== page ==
Date: Mon, 18 May 1998 16:36:07 -0700 From: "Don Van Valkenburg" <donvanv at email.msn.com> Subject: Dangers of under pitching? areation George De Piro writes-------------------------------- regarding underpitching he said: > I'd say that's a bad idea. Reasons: > > Under-pitching invites many other problems, including stuck > fermentations, less healthy yeast for harvesting, problems with > unwanted microbes, increased higher (fusel) alcohol production, etc. I tend to agree with George if we were to over generalize here for a bit. However, after reading a few articles in BT and Zymurgy, which I cited in my post, I have changed my thinking and now believe that pitching rates might be one of those things that one size may not fit all. I think this is one of those areas that we might say "well it kind of depends". George De Piro: > In general, pitching the right amount of yeast is always a good thing. What is the"right amount". There seems to be a lot of differing opinions as to how much is "the right amount" George Fix says we should use we should use 400 ml of yeast solids per Hectoliter (1 hectoliter = 26.42 gal.) which is about (correct me if my math is wrong) 80 ml per 5 gal. and George De Piro says about 1/2 gal per 5 al. --that's A LOT yeast. I know lots of brewers who pitch only one swelled wyeast packet or a single White Lab vile and make great beer. I tend to do a starter, and populate the colony a little more than that. George went on to say: > Aerating it is good, too, although there are a few brewers who > manipulate oxygen levels to control yeast growth and thus the > resulting beer's flavor/aroma profile. This is not a good trick to > try at home, in my opinion. Feel free to differ. Although, he generally recomends areation, Tracy Aquila (BT Vol. 5 #2) makes a good case for not areating in a few situations. I have had great success and have read antidotal evidence (J. Schmidling - HBD) of other brewers pitching large amounts of yeast and doing little to no areation. So, how much is the right amount??? ---of yeast and O2? I think it kinda depends on what you're brewin and is somewhere between one Wyeast pack and 1/2 gallon. Care to jump in here Maribeth Raines? Chris White? The proof is in the puding -- if it works for you, do it. Don Van Valkenburg donvanv at msn.com Return to table of contents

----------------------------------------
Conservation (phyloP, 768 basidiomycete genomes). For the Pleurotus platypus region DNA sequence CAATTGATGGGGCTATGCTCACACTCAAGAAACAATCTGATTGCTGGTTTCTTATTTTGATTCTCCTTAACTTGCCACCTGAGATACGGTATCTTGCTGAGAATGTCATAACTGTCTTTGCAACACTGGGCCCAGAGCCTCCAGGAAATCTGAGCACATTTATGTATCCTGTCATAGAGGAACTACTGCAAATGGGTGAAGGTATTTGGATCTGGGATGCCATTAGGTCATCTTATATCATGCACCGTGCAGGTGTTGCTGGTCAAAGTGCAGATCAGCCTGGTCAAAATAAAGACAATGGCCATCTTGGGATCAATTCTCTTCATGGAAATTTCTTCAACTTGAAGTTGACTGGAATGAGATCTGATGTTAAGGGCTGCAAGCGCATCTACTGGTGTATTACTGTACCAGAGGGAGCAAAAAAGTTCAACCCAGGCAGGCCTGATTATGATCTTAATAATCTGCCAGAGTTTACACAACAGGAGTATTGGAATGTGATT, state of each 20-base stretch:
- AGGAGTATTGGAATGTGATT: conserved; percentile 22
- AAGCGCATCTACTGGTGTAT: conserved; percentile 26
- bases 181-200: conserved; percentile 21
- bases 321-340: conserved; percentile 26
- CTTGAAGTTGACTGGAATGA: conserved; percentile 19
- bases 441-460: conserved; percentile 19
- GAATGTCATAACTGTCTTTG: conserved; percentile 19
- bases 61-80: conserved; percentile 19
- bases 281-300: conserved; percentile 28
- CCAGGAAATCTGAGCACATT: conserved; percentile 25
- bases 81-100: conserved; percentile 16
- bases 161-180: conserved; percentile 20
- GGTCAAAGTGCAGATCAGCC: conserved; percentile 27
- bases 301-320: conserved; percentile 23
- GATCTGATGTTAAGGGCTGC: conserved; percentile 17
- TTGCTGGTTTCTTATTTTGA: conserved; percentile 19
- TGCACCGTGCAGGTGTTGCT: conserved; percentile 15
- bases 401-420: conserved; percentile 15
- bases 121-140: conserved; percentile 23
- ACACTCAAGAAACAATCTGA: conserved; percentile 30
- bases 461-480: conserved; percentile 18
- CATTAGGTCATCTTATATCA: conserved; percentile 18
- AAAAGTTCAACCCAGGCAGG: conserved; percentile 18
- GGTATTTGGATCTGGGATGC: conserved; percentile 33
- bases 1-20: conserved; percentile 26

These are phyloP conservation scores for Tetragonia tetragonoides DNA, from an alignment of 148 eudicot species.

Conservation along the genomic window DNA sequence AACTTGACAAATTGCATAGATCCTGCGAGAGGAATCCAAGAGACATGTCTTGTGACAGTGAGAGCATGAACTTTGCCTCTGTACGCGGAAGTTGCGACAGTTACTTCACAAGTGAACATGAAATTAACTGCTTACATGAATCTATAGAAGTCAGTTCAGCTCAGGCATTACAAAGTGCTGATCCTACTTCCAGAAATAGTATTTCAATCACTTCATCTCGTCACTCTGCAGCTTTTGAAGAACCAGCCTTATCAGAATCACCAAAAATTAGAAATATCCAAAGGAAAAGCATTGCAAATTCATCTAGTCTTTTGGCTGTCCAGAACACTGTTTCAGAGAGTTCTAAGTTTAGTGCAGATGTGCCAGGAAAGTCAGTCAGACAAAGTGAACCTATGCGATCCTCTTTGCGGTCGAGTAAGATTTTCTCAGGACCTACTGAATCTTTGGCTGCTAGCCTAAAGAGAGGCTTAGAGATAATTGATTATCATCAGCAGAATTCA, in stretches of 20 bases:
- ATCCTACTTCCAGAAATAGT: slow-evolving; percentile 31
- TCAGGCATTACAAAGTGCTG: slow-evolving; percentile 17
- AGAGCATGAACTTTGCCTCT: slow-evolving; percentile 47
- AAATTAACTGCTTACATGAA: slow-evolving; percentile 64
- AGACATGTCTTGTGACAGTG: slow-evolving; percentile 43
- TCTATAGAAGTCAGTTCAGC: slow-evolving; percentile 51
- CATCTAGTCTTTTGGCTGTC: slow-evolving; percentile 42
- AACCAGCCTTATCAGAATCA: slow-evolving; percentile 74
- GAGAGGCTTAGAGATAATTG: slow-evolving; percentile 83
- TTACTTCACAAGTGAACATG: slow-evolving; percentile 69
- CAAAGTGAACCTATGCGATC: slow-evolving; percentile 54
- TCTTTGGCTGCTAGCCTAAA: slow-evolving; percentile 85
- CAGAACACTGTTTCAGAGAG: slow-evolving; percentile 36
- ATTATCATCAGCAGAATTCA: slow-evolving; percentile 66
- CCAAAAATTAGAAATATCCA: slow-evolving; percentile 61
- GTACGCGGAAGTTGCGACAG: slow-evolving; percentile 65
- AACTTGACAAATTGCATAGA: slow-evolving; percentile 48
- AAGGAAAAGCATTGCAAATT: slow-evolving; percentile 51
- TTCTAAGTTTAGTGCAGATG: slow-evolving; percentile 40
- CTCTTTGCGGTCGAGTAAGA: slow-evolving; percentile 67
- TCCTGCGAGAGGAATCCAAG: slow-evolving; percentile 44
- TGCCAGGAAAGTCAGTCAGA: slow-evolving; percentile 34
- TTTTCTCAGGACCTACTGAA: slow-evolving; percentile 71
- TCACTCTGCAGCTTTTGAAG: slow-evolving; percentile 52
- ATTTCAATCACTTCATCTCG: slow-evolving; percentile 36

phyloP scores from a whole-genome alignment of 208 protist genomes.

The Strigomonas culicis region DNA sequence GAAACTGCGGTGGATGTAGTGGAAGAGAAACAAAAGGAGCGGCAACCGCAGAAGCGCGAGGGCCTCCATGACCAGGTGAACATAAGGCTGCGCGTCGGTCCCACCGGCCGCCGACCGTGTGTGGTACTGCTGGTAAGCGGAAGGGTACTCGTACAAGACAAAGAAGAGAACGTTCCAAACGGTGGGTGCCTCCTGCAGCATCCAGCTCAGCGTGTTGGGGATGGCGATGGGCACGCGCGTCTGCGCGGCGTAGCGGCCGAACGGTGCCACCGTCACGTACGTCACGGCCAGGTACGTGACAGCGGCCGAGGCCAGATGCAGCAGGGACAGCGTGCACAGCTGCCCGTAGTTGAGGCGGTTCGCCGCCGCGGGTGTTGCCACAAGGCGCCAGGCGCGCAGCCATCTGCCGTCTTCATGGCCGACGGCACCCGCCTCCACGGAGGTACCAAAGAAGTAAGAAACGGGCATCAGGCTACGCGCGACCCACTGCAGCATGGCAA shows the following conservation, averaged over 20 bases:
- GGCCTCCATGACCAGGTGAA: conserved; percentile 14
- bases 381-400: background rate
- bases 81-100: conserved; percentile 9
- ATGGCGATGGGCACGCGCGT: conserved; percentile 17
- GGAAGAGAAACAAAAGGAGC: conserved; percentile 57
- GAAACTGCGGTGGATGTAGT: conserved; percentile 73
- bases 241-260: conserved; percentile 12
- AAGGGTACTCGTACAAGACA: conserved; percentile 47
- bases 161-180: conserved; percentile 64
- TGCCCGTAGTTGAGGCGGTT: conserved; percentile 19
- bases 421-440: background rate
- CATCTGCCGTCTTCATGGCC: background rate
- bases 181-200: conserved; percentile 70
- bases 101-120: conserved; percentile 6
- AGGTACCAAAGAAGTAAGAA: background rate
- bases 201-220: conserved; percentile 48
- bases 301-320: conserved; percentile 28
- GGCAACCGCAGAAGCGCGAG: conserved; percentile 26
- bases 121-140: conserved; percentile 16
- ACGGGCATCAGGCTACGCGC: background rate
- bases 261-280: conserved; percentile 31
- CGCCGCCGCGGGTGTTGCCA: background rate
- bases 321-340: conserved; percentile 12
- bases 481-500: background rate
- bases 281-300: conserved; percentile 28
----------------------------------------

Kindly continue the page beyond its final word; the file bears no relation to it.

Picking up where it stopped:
Date: Mon, 18 May 1998 23:52:23 EDT From: SJarr93801 <SJarr93801 at aol.com> Subject: DOMINION CUP RESUTS Thanks to all the judges and folks that helped us put on the 6th Annual Dominion Cup. The results follow; 1998 DOMINION CUP RESULTS LIGHT/AMBER ALES 1. Ken Pegram - Kolsch 2. Bill Mingee - American Pale Ale 3. Lee Graves - IPA BROWN ALES 1. Walt & Bland Newman - English Brown Ale 2. Dave Lemelin & Doug Klassett - American Brown Ale 3. Brent Raper - American Brown Ale BLACK ALES 1. Robert Newman - Sweet Stout 2. Ken Pegram - Imperial Stout 3. Jack Frye - Imperial Stout STRONG ALES 1. Adam Pilsbury - English Old Ale 2. Terry Dorn - Strong Scotch Ale 3. Bill Mingee - Strong Scotch Ale BELGIAN ALES 1. Steve Jarrett - Strong Belgian Ale 2. Steve Severtson - White Beer 3. Ed Cosgrove - Lambic LIGHT/ PALE LAGERS 1. Richard Westerkamp - German Pilsner 2. Mike Holman - Munich Helles AMBER/DARK LAGERS 1. Ken Lemelin & Brian Astroth - Oktoberfest 2. Lindsay Weiford - Marzen 3. Paul Mahoney - Steam BOCKS 1. Ed Cosgrove - Doppelbock WHEAT BEERS 1. Mike Schwartz - Weizenbock 3.(Tie) Ron Thomas - Bavarian Weizen 3.(Tie) Jim & Linda Rorick - Bavarian Weizen NOVELTY BEERS 1. Chuck Stumpf - Fruit 2. Kevin O'Harra - Fruit 3. Robert Newman - Fruit BEST OF SHOW - KEN PEGRAM'S KOLSCH Return to table of contents